khrussonta (khrussw) pres. part. "[a mighty angel] proclaiming" - [i saw a strong, powerful angel] proclaiming, preaching. Accusative complement of the direct object "angel" standing in a double accusative construction.

en + dat. "in [a loud voice]" - Here the preposition is adverbial, modal, expressing the manner of the proclamation; "Then I saw a strong angel and heard him announcing for all to hear", Barclay. Probably "loud" carries weight; this is an important announcement.

tiV "who" - Here as an interrogative; "'who is there', he exclaimed, 'worthy to open the scroll and break the seals?'", Cassirer. Note how Cassirer maintains the order of the Greek text where the more important part of the action (ie., opening the scroll) precedes the less important action, although the action which is sequentially first. The NIV expresses the sequential action, to break and then open.

lusai (luw) aor. inf. "to [break the seals]" - [who is worthy to open the scroll / codex and] to loosen, release = break [the seals of it]. If a verb to-be is assumed with the adj. axioV, "worthy", it produces a verbal construct which is completed by the infinitives "to open" and "to release", ie., the infinitives are complementary. If we ignore the assumed verb to-be we would classify the infinitives as epexegetic, specifying axioV, "worthy". We may have expected "who is able?", indicating physical strength, cf., v3, but we have "who is worthy" in the sense of moral authority. We may have a combination of both ideas, so "who is fit to open the book and break the seals?", Phillips. Cf., Dan.7:10. Note that both "scroll" and "seals" are articular serving to refer back to the "scroll" and "seals" of v1, ie., an anaphoric construction where the article points back to a previous noun. So we could say "this scroll" and "these seals." Note also the hysteron-proteron, last-first, the reversal of a logical order; a person would break the seals before they opened the book. This Gk. feature is used to emphasize the first noted element, namely, opening the book - its all about the book!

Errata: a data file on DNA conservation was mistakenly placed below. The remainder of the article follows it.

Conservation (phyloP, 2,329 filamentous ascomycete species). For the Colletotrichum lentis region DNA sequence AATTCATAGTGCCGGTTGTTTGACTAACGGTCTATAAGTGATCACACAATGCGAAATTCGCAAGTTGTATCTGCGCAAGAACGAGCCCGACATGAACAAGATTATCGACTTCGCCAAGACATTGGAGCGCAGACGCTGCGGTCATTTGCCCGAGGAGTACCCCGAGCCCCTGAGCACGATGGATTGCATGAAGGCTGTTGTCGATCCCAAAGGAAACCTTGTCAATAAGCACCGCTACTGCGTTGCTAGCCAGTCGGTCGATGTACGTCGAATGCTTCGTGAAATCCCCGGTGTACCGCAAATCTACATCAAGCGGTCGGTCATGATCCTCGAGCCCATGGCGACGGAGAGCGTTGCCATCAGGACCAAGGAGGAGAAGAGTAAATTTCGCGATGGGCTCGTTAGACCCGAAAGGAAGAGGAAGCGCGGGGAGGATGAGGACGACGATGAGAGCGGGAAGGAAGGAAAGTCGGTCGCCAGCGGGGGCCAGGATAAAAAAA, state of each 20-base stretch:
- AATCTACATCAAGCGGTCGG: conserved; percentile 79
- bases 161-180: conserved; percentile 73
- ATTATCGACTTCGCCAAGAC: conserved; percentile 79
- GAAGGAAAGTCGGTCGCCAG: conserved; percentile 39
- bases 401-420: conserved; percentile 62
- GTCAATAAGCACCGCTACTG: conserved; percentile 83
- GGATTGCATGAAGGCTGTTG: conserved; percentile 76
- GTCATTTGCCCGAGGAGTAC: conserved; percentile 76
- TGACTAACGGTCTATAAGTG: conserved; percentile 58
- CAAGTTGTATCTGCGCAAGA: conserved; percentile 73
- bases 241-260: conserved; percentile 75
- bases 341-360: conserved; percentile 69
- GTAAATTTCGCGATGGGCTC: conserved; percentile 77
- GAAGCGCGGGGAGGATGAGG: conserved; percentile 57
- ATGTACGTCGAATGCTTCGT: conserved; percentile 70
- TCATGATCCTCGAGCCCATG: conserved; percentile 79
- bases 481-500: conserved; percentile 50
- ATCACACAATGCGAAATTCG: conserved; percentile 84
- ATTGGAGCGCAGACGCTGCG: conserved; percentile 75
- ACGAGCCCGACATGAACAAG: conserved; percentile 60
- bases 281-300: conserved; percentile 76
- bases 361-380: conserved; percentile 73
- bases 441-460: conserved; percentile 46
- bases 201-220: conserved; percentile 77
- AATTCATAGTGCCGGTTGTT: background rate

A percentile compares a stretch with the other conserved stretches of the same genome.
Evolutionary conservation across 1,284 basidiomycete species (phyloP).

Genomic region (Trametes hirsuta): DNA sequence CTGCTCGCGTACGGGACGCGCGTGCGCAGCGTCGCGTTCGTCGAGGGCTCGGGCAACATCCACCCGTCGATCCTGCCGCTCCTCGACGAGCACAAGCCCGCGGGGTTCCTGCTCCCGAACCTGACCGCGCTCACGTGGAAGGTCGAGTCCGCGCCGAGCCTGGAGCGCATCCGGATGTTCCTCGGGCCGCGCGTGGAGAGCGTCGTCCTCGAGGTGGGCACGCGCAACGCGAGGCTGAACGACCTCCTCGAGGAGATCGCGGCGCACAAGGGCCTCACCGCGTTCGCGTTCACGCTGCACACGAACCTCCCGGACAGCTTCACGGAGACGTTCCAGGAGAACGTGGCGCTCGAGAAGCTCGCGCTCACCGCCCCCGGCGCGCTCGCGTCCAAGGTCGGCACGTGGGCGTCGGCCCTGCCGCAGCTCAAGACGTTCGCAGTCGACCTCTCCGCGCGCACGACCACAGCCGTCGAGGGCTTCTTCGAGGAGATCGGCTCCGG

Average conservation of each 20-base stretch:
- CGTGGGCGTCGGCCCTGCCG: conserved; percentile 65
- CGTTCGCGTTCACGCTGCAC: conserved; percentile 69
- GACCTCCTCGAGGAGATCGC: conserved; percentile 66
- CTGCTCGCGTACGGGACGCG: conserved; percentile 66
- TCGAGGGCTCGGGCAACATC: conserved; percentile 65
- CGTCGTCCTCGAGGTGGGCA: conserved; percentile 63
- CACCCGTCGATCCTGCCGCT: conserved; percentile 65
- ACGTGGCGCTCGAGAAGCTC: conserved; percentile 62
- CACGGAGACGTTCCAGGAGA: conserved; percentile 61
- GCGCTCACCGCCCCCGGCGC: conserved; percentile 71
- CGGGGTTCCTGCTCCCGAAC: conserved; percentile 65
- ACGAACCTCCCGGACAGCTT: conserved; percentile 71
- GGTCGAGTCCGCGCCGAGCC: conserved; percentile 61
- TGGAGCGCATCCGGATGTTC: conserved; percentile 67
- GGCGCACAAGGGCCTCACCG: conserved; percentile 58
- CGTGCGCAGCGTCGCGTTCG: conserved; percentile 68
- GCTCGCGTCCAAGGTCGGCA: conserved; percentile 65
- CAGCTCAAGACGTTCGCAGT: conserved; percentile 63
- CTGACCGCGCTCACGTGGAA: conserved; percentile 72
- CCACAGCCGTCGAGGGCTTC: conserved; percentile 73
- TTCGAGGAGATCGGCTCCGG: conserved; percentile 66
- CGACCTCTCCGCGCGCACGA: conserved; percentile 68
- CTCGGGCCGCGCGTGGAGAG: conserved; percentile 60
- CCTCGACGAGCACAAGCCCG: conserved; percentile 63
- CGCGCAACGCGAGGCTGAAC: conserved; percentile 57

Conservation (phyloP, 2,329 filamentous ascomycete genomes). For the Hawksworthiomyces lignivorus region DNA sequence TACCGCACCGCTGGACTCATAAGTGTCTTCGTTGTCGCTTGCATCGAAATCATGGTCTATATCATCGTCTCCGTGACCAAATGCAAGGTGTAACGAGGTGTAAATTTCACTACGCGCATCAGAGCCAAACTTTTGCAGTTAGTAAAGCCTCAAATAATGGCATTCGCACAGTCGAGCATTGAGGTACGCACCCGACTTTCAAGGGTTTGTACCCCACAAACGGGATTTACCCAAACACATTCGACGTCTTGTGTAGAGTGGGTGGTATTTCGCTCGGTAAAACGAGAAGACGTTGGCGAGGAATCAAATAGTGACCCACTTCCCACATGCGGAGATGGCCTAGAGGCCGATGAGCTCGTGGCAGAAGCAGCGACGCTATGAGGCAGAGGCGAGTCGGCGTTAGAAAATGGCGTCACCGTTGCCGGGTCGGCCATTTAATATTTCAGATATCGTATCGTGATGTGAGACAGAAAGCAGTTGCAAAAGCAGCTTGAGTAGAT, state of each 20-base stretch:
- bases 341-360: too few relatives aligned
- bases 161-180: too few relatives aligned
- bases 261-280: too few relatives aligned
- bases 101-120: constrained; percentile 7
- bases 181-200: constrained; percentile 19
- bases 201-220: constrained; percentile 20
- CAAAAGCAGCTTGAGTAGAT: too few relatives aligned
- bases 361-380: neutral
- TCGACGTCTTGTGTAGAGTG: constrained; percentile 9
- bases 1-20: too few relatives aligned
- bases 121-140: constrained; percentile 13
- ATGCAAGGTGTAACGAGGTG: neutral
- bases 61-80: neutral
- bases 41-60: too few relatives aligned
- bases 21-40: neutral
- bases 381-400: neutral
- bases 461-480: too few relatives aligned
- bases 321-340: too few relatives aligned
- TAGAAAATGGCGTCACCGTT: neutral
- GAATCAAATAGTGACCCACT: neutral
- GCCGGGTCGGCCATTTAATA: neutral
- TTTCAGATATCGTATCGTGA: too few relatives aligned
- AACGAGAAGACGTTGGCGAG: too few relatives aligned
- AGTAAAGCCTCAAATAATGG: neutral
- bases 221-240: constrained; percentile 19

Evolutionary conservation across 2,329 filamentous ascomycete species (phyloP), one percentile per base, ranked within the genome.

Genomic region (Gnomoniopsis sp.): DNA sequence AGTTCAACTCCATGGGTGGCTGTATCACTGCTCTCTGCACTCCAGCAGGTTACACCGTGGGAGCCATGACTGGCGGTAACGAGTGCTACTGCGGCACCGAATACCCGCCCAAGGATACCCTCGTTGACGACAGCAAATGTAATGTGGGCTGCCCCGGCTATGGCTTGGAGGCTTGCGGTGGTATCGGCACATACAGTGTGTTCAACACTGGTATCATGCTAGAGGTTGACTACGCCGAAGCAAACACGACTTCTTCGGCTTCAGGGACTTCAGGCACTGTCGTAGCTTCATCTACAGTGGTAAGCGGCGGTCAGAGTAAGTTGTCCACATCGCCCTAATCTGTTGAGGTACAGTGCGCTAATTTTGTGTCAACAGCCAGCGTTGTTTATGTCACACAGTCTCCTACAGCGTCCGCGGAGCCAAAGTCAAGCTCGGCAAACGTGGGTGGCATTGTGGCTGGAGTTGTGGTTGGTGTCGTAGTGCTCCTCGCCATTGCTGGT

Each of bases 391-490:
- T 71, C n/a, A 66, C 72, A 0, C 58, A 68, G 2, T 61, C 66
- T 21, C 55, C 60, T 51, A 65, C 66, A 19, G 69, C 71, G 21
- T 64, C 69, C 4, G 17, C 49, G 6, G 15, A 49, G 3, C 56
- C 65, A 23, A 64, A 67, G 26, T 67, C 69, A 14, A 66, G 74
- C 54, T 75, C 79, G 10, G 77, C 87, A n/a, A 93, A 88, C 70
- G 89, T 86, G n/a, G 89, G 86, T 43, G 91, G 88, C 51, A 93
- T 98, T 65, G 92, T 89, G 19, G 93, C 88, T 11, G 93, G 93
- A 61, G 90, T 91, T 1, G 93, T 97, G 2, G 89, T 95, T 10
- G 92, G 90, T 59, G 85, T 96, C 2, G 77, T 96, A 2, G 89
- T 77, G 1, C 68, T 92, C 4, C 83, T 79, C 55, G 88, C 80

kai "but" - The NIV opts for an adversative sense.

en .... epi .... uJpokatw ... "in [heaven or] on [earth or] under [the earth]" - Spacial prepositions. We have here an example of the way the cosmos is viewed by Jews of the first century. There is sheol / hades, the place of the dead under the earth, then the earth, and then the heaven's above. The heavens can have a number of division, but basically there is the dome housing the heavenly bodies, sun, moon and stars, and above that the domain of the heavenly beings. By the first century the "waters under the earth" had become the waters around the earth, a domain of dark and evil powers. "There was no one - no one in Heaven, no one on earth, no one from the underworld - able to break open the scroll and read it", Peterson.

anoixai (anoigw) aor. inf. "[could] open [the scroll]" - [and no one was being able .........] to open [the scroll or to see it = look into it]. The infinitive, as with blepein, "to see", is complementary, completing the sense of the verb "was being able." Note that blepein, "to see, look", is a durative present, so an ongoing study of the text may be in mind.


eklaion (klaiw) imperf. "I wept [and wept]" - [and] i wept [muchly]. The imperfect may carry an inceptive sense, "I began to weep ..." The modifying adverb polu, "much", is modal, expressing manner.

oJti "because" - Introducing a causal clause explaining why John was weeping.

oudeiV adj. "no one [was found who was worthy]" - [he found] no one [worthy]. Here serving as a substantive, "no person", modified / limited by the adjective "worthy"; "he found no worthy person."

anoixai (anoigw) aor. inf. "to open" - to open [the scroll nor to look into it]. The infinitive, as for "to look", is epexegetic, specifying / explaining "no worthy person", but see lusai v2; "he found no worthy person to open .... or look into it." Note that "to open" is aorist ,and "to look" is present. Presumably aspect is at work, with "open" being a perfective / completive action, and "look" an imperfective / ongoing action.